Dave Solberg

Choosing the Right RV Sealants for Your Vehicle

Dave Solberg
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Duration:   3  mins

RV sealants are essential for keeping out moisture and maintaining a firm bond between the components of your RV. It’s very important for the lifespan of your RV that you complete regular inspections to ensure your RV sealants don’t have any cracks or gaps that might lead to leaks in your unit.

Depending on the type of roof material such as rubber membrane or fiberglass, and the component it is sealed to such as a roof cap or antenna base, it’s extremely important to select the right sealant for each part of your unit. Certain types of RV sealants are best suited for specific jobs, and you should take care to choose the right type. So in this lesson, we introduce a variety of RV sealants, and teach you what products are ideal for which jobs.

Picking the proper sealant for your RV

Some RV manuals come with a chart that lays out which RV sealants satisfy the needs of each part of your unit. However, if you’re still unsure which sealant you should use on a certain component, we recommend avoiding a generic silicone sealant that can cause cracking and leaks in your unit. Instead, Dave Solberg introduces a range of RV sealants that you can utilize on your vehicle to properly adhere to that material for a long time to best keep moisture away.

Dave walks you through each of the most common sealants that are readily available at hardware stores, and explains what they’re best used for. He talks about a handful of RV sealants, including butyl tape for windows and roof and side vents, and discusses the proper way to use this handy, pliable sealant.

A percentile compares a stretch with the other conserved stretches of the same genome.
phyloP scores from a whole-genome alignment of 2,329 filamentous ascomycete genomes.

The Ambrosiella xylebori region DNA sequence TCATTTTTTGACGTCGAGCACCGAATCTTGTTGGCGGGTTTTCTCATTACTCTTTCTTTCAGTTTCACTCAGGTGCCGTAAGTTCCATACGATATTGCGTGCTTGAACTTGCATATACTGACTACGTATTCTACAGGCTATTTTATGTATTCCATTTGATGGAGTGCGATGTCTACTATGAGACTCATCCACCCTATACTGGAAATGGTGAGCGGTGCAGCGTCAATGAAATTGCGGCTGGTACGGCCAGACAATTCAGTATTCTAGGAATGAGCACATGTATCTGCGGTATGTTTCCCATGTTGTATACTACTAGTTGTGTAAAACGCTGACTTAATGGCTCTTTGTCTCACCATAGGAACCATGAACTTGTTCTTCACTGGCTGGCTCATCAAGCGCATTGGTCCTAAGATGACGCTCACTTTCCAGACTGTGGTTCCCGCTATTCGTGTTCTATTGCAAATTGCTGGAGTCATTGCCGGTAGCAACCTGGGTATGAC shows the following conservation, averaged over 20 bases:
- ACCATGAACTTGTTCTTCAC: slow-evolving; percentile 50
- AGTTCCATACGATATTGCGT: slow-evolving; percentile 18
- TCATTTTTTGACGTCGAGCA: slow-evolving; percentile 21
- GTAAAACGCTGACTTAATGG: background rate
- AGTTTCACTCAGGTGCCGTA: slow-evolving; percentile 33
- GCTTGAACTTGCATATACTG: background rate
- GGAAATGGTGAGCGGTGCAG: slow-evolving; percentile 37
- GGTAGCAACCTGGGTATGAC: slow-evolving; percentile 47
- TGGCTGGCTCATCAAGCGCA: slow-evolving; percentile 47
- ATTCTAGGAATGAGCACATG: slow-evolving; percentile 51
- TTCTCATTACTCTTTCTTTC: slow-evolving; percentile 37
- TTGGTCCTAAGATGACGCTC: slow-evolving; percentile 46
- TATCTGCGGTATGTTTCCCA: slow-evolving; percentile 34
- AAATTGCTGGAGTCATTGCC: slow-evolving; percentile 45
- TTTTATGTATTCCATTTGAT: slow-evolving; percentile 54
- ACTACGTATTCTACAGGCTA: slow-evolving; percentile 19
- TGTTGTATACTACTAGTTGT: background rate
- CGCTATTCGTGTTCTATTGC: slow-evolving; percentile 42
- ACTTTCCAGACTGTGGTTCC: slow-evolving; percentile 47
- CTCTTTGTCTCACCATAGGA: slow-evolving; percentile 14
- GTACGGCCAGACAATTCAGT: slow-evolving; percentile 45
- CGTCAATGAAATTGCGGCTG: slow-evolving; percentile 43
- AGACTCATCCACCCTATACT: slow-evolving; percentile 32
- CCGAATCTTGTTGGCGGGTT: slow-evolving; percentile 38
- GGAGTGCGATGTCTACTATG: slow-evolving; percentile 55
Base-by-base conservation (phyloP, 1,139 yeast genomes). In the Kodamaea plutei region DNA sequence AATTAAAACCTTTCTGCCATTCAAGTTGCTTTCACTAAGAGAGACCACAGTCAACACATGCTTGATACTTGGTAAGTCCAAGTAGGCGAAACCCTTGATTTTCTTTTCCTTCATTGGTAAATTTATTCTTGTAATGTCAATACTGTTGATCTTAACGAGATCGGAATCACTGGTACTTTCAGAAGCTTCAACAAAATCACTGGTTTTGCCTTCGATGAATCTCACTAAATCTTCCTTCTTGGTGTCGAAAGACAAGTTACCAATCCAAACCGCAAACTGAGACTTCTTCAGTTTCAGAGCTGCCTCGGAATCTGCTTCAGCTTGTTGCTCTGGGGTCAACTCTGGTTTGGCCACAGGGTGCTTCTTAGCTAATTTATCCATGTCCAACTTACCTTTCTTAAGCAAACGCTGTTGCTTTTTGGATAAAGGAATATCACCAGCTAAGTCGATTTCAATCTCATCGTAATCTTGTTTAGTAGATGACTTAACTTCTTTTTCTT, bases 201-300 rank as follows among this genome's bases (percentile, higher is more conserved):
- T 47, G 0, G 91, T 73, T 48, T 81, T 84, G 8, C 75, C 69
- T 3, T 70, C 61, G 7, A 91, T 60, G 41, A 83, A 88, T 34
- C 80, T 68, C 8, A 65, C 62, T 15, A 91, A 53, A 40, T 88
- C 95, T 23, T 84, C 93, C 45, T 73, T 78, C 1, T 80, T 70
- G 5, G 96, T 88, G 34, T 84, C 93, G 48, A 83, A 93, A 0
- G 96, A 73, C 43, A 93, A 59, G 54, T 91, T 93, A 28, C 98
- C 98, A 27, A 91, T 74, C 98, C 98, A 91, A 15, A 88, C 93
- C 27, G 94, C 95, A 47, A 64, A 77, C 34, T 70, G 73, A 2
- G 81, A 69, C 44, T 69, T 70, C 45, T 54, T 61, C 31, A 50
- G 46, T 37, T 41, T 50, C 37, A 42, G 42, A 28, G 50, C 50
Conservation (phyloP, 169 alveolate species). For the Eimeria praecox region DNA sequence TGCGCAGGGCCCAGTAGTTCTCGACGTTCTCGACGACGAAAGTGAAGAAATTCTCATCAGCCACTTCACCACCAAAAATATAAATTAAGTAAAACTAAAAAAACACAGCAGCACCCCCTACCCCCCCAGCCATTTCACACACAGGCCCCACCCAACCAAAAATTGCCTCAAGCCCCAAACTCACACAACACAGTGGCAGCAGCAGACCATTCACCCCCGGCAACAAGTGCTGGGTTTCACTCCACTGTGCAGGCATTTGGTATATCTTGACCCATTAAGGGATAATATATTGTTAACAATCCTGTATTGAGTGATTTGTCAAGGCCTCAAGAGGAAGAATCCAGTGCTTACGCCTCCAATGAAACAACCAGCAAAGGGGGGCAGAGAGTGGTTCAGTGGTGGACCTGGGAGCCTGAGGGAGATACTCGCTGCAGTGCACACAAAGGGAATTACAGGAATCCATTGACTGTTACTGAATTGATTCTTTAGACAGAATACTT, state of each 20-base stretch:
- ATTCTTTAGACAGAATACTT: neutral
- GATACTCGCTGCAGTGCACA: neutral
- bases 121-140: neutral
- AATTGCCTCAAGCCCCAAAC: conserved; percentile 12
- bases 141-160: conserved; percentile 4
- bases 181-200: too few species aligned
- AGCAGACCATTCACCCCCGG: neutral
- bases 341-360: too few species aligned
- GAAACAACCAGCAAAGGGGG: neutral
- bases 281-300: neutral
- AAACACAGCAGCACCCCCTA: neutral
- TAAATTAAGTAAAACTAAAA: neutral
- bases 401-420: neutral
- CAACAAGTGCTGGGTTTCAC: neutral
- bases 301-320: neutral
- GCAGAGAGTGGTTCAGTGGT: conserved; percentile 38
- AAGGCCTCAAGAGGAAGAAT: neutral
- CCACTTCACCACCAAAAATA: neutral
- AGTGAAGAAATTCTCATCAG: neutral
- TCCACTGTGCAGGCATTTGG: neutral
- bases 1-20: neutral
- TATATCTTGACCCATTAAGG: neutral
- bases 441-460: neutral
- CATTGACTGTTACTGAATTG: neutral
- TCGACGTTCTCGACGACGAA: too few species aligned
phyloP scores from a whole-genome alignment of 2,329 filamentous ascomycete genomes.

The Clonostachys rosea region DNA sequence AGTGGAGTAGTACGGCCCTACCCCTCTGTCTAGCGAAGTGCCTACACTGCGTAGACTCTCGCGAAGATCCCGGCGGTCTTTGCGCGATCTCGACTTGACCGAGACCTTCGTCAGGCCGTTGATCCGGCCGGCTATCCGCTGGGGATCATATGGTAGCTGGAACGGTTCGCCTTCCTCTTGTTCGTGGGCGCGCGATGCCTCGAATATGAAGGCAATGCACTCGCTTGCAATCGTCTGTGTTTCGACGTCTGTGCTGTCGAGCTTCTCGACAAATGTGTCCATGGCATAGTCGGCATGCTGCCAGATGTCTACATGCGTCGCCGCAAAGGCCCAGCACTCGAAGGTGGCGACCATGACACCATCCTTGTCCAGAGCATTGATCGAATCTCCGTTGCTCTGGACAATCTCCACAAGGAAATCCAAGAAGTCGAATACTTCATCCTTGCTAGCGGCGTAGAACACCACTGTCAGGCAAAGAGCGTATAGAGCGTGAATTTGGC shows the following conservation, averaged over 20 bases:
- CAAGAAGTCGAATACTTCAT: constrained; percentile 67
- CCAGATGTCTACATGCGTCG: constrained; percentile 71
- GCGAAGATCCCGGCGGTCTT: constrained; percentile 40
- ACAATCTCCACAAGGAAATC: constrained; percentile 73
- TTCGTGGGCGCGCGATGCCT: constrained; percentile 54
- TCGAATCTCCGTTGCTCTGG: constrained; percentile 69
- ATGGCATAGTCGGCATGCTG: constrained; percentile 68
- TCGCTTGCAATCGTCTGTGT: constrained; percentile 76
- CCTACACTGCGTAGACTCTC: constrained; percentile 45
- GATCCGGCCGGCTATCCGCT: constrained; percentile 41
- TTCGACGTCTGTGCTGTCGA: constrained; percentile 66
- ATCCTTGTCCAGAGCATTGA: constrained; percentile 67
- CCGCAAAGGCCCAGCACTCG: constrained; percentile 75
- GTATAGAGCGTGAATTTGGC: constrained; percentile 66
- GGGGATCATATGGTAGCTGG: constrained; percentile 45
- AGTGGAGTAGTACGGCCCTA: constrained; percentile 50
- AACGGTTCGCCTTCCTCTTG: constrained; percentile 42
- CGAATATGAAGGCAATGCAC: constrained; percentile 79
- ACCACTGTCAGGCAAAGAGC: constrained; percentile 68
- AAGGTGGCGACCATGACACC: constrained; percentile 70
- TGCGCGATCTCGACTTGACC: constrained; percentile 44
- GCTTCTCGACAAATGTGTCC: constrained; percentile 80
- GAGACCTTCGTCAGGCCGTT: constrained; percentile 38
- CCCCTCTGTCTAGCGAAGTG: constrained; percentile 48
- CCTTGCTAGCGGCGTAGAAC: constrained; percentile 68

Typically, RV owners opt for silicone RV sealants for their ease of application. There are several options from which you can choose, including self-leveling joint sealant for vents, exterior siding and trim sealant that expands and shrinks to accommodate temperature changes, as well as thermoplastic sealant. Remember, it’s important that you don’t just settle for any generic sealant, but rather find the right sealant for the job required. Do your homework and, as always, consult the manual if you get stuck!

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10 Responses to “Choosing the Right RV Sealants for Your Vehicle”

  1. George Capuani

    iii have a 1968 Winnebago - I’ve been trying try I refurbish . My roof leaks so I used a silicone base roof paint ( don’t remember which manufacturer) but it still leaks . So I’ve decided to do a rubber roof this year. Do I have to strip all the silicone roof paint off so the rubber adhesive sticks , if so , what can I use to make this easier? And, what type of roof would u recommend?

  2. Lavon Barney

    Need to replace water damaged interior walls in 2001 Shasta Camper. What wood do I need?


    How do you determine what products are required using the Winnebago call out sheet that only provides Winnebago part numbers, without going to a dealership?

  4. Scooter

    Keeping the faith by sealing out water

  5. Hector

    Great vid.. thank U✌🏽🇺🇸.

  6. MIKE

    suggesting silicone to be used on a rubber or TPO roof is just wrong . silicone is one of the worst things you could use , dicor or super flex . is what should be used along with eternabond tape

  7. Jan Larabee

    The screws have fallen out of the latch that holds the door open. There was no sealant installed with the screws from the previous owner. What can I use to ensure a tight fit for the screws to go back in? I am assuming some kind of a sealant. Right?

  8. Diane

    Hi I had a leak in my truck camper and I have staining on my carpet , and the wood has damage what can I use to clean the carpet and fix the wood ?

  9. Joe

    It would be nice to have footnotes listing the type of sealant. The tubes were facing the speaker and not the camera.An audio presentation would have been the same.


    My unit leaks and I don't know where.

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